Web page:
Please note: The information displayed here is current as of Saturday, March 24, 2018, but the official Course Catalog should be used for all official planning.
This catalog was created on Saturday, March 24, 2018.
December Terms at Lawrence
December term (D-term) is an optional two-week session of academic enrichment during the break between fall and winter terms.
In the first two weeks of December, Lawrence offers brief, intensive courses that can be taken for 3 units of credit toward a Lawrence degree. These courses are not accelerated versions of courses normally offered during the academic year and are not required of any student. On-campus courses include workshops, fieldwork, or travel to sites or activities within a day’s drive of Lawrence. Travel courses take students to locations around the world for hands-on learning in an immersive setting. All offer focused, experiential learning in a small class of interested students led by a Lawrence faculty member.
D-term enrichment courses have separate tuition and fees for room and board. For December 2016, tuition is $1,485, and room and board for on-campus courses is approximately $400. On-campus courses may charge additional fees for travel or supplies. Travel courses charge a program fee for lodging, meals, museums/tours, and insurance, and students are responsible for their own airfare to the course location. Tuition is significantly discounted to make the courses affordable, so no additional financial aid is available.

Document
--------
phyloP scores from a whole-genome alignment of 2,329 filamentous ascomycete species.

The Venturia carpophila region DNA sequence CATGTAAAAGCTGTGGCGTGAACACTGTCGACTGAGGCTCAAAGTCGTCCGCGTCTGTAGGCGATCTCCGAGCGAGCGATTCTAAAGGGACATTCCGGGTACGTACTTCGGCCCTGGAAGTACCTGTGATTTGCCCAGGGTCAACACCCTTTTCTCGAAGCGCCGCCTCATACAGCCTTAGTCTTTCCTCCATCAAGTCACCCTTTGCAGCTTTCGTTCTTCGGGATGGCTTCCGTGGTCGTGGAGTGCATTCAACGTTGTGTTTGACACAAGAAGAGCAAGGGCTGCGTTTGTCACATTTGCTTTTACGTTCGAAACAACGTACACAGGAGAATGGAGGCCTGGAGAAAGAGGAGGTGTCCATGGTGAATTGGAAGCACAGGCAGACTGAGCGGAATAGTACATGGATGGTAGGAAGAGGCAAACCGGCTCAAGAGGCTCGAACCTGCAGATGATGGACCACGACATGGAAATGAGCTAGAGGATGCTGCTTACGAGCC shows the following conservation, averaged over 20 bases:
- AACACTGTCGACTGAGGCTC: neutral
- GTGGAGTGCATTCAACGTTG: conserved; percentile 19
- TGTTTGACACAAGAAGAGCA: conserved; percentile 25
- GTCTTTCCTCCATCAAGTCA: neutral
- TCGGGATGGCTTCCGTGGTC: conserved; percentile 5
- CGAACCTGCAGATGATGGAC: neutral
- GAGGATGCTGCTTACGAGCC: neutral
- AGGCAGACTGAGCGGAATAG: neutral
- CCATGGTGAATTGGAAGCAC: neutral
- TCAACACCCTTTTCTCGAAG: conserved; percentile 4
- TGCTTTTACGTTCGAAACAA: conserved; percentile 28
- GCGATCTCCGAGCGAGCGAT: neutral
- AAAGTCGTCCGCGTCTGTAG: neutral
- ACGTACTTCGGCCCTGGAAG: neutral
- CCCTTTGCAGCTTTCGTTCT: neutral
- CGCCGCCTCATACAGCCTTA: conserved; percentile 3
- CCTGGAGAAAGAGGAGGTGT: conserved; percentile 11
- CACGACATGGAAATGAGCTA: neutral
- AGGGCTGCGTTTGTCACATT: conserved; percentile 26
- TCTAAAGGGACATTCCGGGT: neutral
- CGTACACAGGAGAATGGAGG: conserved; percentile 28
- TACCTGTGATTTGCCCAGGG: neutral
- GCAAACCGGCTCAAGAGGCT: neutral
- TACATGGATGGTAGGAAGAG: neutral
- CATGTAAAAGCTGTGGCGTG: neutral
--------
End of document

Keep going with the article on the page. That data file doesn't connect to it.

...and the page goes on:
D-term courses are listed in the course schedule with a DECM prefix, and registration is through the Voyager system in the late spring or early fall. Students may register for one D-term course. Any course that does not have five students will be canceled, and students will be given the opportunity to enroll in another course. Registration for D-term courses closes at fall midterm reading period.